Most the seven matches that he played – and excelled in – were played on neutral grounds, outside Nagpur, points out Rajneesh. “Playing on neutral grounds helped my bowling. The Jamtha stadium in Nagpur is a closed ground and has a traditional spin friendly pitch base that mostly helps spinners while in ‘away’ matches the pitches suit my bowling style. I was confident and the team atmosphere was also very good. All that helped me,” he says. 

Rajneesh reveals an interesting incident that happened over dinner at a Nagpur restaurant two months before the 2017-18 season had started, and it became the biggest motivating factor for him and others in his group. Rajnnesh, Akshay Wadkar, Apurva Wankhede, R Sanjay, Rishabh Rathore, and Jitesh Sharma were having a meal when Rajneesh suddenly observed that “our seniors, howsoever good they were, can never say they were part of a Ranji champion Vidarbha team”. 

That sentence clicked with all six at the table. “Akshay, Apurva, and Sanjay particularly supported my idea, and from that day we started pushing each other. If anyone of us would slack even one bit, the other five would push him, whether it was in the gym or the cricket field. It kind of became an ego thing for six of us, and it motivated us throughout that season,” he discloses. 

It resulted in Rajneesh bagging 39 wickets in Ranji Trophy alone while Wadkar amassed 725 runs and effected 27 dismissals in 11 matches in Vidarbha’s sensational triumph. Rajneesh wasn’t as successful in the next two seasons. But his impending marriage could prove another motivating factor to rejuvenate his career, much like the one sentence he uttered at the dining table at Barbeque Nation that actually triggered the successful Ranji campaign in 2017-18.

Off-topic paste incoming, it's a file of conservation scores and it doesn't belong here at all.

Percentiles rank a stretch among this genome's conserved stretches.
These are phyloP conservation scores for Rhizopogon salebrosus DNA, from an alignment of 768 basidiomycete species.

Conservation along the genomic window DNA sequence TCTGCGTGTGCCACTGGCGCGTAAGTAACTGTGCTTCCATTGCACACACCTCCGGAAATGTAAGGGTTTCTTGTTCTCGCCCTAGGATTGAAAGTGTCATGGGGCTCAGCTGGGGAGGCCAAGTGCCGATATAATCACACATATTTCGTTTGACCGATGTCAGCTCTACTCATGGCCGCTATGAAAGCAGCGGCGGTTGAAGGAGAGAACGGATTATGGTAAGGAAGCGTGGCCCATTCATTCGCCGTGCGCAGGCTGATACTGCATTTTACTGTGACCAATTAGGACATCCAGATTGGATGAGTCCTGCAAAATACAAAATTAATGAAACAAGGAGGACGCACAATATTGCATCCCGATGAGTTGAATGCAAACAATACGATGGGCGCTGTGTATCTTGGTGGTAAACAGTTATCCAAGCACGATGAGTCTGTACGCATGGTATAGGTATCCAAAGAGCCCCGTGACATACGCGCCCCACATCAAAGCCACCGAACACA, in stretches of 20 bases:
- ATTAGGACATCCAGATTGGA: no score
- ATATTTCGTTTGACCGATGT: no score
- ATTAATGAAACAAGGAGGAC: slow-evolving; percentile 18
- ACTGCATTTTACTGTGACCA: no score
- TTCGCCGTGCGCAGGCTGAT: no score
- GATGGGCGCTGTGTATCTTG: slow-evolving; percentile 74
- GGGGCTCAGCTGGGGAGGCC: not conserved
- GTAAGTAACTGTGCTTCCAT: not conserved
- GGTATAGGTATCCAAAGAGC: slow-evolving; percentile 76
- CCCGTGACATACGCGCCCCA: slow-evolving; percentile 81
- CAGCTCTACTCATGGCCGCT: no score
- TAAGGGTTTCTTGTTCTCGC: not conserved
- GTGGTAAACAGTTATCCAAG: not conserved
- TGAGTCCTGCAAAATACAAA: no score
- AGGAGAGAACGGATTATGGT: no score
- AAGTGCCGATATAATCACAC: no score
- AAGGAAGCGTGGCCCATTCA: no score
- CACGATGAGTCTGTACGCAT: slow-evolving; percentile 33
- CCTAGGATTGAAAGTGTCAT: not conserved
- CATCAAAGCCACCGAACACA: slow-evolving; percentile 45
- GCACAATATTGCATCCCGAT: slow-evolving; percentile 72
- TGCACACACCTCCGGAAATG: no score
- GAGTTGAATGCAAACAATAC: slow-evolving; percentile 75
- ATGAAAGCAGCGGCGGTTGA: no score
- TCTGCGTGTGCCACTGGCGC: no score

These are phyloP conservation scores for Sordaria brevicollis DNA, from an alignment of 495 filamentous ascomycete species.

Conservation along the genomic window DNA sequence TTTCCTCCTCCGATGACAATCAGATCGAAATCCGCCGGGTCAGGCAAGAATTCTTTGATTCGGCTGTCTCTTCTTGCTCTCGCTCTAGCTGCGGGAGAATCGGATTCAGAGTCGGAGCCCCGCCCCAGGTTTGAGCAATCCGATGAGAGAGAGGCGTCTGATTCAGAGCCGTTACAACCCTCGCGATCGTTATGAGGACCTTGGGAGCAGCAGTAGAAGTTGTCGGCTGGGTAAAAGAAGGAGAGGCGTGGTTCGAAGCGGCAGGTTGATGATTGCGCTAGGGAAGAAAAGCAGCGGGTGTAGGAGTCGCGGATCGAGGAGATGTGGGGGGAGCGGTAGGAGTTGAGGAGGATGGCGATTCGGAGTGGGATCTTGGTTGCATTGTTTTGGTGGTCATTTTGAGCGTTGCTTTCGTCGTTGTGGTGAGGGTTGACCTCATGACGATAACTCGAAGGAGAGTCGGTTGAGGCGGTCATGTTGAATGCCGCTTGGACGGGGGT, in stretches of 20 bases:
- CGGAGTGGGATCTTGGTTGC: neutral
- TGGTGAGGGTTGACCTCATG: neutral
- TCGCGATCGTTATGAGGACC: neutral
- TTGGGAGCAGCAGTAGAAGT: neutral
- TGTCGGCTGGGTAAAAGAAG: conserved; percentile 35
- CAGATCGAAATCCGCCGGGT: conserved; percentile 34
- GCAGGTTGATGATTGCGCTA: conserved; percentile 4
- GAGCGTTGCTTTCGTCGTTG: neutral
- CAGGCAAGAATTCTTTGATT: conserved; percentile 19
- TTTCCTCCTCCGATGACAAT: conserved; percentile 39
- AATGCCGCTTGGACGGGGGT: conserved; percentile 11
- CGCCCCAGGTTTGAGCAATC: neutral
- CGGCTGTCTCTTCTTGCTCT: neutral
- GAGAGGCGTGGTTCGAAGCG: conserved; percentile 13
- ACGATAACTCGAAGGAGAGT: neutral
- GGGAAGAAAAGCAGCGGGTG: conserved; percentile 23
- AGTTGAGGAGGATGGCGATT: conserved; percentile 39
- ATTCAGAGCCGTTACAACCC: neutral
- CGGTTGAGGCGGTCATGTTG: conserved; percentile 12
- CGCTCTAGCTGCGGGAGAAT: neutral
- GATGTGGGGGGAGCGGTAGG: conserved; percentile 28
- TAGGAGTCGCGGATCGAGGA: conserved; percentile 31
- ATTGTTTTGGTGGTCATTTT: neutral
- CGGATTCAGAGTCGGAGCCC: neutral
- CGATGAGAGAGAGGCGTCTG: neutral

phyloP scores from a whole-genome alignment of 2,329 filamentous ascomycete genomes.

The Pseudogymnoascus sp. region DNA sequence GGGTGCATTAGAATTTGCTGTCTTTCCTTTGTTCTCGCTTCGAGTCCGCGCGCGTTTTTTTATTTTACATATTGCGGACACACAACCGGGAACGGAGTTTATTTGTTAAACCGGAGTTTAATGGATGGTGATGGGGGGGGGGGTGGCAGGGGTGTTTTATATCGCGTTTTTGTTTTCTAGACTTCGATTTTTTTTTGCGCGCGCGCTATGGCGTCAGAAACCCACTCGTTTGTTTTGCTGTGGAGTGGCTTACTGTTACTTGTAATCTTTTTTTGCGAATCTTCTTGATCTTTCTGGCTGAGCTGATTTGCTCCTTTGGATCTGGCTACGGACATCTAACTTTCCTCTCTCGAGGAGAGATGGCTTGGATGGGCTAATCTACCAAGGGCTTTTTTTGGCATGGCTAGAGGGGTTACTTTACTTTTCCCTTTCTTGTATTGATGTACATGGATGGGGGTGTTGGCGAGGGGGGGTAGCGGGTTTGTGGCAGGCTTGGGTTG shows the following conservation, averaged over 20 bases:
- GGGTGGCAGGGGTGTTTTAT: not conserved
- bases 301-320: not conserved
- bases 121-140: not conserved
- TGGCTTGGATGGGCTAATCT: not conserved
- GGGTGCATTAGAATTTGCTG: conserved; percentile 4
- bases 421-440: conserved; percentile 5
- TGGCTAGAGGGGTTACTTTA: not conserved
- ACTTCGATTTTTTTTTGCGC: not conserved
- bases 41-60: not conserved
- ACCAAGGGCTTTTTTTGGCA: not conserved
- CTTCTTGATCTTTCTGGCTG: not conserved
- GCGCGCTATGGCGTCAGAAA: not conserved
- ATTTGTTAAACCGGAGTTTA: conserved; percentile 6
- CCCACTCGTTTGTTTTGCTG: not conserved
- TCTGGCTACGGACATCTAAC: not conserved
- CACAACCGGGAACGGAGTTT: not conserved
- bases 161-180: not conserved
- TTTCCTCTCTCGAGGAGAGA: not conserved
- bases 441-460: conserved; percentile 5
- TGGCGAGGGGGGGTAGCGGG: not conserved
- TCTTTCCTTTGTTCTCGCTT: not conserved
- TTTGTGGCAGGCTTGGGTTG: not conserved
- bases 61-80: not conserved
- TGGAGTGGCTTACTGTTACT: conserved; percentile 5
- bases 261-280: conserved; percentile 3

Age: 30
Speciality: Left-arm spin and lower/middle order batsman 

He secured good marks in class X, but he switched to commerce in XI. All in the family supported his decision. Opting for commerce would allow him to get more time to concentrate on cricket. He went on to complete post-graduate diploma in financial management, and landed a job in sports quota with Accountant General’s office. “Cricket is in my blood as my grandfather Shyam Sarwate, a Marathi radio commentator, was a cousin of former India player Chandu Sarwate. My father represented Nagpur University and Punjab National Bank. I joined Pravin Hinganikar Cricket Academy, run by the former Vidarbha captain, and started playing in the local league,” he says. He, along with Wadkar, represents Navniketan Cricket Club in local tournaments. 

After making his first-class debut in 2015-16, Aditya hit the purple patch in the 2017-18 season (348 runs and 32 wickets in seven FC matches) and performed even better in the next season, when the opposition found him virtually unplayable. His left-arm spin fetched him 66 wickets at 21.39 – including seven five-wicket innings hauls and one 10-wicket match haul – and he also scored 383 runs with the help of a century and a half-century. His career-best 11/157 couldn’t have come at a more opportune time than the Ranji final, against Saurashtra. Also, he chipped in with a crucial 49 in the second innings – and received the Man-of-the-Match award for all-round display. And, in the season that ended last month, Aditya bagged 35 wickets and scored 230 runs in 10 first-class matches. And now he awaits the lockdown to end, so that he could start a new ‘innings’, away from the field.